In January 2014, a fire tore through one of Melbourne’s most well-known hospitality institutions. For the next 18 months, the site of the old Stokehouse restaurant and bar sat fenced off and unused – except by the builders who were working to bring a new vision of the venue to life.
The re-envisioned Stokehouse, open since late last year, is an entirely different building than the restored 1920s pavilion it replaces. The new build – a collaboration between Robert Simeoni Architects, TILT Industrial Design, the Van Haandel Group, and a number of interior architects – is taller, sleeker, and composed of entirely different forms and materials than the original.
When designs were first revealed to the public, the proposed 12-metre design for the new build drew the ire of locals, one of whom told The Age that it would be “a blot on the landscape”. Although the building is almost three metres taller than its predecessor, the council has defended the increase in height on the basis that it complies with new requirements for climate change-induced flooding and storm surges.
To compensate for what would otherwise have been impacted views, Robert Simeoni Architects left a 1.6-metre gap between the upper and lower levels of the restaurant. This gap also acts to differentiate between the venue’s different spaces and functions. As a result of this suspended design, views from the bay are preserved. The top floor appears to be hovering over the lower, with water views visible through the centre. This illusion of floating is made more pronounced when the restaurant is viewed from the adjacent man-made dunes, which conceal the ground floor from street level. A staircase that links the two box structures opens up panoramic views of the bar for anyone ascending or descending.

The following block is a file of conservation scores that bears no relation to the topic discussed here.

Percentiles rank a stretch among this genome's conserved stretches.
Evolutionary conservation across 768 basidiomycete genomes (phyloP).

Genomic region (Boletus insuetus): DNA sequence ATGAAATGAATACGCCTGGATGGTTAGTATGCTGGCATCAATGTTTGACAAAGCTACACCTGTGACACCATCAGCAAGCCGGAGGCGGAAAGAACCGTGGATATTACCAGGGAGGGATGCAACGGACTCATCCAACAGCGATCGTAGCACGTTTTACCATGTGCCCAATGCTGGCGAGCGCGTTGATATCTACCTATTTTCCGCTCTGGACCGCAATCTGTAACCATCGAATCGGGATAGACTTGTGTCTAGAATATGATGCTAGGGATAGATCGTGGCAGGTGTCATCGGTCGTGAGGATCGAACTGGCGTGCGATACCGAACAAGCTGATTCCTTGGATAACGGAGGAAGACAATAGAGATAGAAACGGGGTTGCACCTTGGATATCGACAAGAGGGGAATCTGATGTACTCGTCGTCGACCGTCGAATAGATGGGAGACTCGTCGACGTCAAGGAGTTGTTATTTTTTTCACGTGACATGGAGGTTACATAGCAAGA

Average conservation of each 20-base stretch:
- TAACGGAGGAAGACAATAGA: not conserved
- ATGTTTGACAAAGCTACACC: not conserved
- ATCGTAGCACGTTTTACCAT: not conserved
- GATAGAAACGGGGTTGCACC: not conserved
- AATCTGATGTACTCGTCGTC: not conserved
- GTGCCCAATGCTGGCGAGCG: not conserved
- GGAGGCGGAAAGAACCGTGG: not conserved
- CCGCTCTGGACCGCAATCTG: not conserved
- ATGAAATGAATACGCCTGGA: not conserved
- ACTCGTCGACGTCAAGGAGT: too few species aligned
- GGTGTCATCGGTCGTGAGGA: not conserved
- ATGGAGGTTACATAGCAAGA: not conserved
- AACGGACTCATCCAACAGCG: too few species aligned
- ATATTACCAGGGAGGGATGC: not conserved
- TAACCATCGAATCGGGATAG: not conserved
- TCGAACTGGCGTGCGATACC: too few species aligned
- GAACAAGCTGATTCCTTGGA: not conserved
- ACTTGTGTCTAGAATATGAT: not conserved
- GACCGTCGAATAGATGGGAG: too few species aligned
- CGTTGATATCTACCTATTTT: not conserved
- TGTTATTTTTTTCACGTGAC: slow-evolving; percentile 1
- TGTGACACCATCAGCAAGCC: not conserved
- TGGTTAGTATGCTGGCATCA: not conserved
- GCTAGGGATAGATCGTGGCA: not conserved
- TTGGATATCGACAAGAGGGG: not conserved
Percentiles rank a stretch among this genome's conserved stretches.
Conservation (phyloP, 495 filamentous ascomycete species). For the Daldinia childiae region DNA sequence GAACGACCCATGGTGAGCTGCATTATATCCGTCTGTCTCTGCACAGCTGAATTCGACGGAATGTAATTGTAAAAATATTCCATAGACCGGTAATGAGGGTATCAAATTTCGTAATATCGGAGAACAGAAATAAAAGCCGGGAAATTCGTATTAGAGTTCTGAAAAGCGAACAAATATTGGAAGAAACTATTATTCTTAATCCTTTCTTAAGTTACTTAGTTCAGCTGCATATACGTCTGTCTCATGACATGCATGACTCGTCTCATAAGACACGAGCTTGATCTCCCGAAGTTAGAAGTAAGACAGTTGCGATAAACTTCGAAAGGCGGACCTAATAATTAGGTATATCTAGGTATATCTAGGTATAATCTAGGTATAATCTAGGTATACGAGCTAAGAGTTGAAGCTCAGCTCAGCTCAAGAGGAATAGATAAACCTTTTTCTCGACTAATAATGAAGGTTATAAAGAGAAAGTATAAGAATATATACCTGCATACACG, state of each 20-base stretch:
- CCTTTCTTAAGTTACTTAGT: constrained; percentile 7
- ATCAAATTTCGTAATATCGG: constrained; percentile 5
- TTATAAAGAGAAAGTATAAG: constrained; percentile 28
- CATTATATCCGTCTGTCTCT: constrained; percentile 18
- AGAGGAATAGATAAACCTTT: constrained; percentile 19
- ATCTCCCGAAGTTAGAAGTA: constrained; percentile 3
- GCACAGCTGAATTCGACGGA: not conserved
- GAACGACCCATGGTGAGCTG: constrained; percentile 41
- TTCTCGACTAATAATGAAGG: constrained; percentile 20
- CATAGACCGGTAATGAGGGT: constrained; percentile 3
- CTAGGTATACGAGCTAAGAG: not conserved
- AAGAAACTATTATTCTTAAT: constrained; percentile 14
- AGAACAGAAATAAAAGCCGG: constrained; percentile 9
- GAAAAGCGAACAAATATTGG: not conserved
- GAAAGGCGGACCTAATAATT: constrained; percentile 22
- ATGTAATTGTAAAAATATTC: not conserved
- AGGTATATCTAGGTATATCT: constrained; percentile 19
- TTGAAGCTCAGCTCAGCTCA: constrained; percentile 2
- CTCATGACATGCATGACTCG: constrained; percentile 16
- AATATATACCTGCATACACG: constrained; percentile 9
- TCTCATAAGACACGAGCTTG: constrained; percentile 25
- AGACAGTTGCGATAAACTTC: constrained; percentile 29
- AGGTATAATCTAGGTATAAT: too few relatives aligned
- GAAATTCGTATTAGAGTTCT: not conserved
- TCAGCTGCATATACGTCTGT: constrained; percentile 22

The blackened timber-clad façade of the new build pays homage to St. Kilda’s iconic bayside jetties. A series of operable, horizontally bi-folding screens located outside the windows provide sun protection while facilitating views to the interior. All of the building’s external fabricated structural elements are made of marine-grade stainless steel to withstand the rugged coastal elements they will be required to withstand.
The new restaurant is Australia’s first five-star Green Star-rated restaurant, complete with a complex underground geothermal cooling and heating system. This focus on sustainability is evident right down to the items on the menu: all seafood is sustainably sourced, and meat is chosen based on the animal’s prior quality of life. For instance, ducks are supplied by Great Ocean Ducks, a free-range farm along Victoria’s Great Ocean Road where the roaming birds are free to eat whatever seasonal produce is growing wild in the fields.
The new Stokehouse is split into three different venues. On street level is Paper Fish, a takeaway fish-and-chip shop only accessible via the St. Kilda foreshore. The casual eatery shares this street floor with Pontoon, a restaurant that is at a level with the beach. Designed by interior designer George Livissianis, the focus within this space is on raw materials – such as wooden bars and exposed concrete columns wrapped in sand-coloured rope – that reflect both the surrounding landscape and the beach-influenced built environment of St. Kilda.
The top level – where the main bar and restaurant is located – has been designed by Pascale Gomes-McNabb to a slightly more refined brief. The design capitalises on views with black-framed floor-to-ceiling windows, opening up views all the way around the restaurant. Although this section maintains a beach-influenced palette, the woods are darker and more polished, while light installations to the ceiling throw ambient light and add a sculptural element to the ceiling. Interestingly, the pale pink tone of the installations reflects one of the particular focuses on the menu: sashimi.
The new Stokehouse cost approximately $13 million to build, with approximately one-tenth of that going towards achieving a Green Star rating.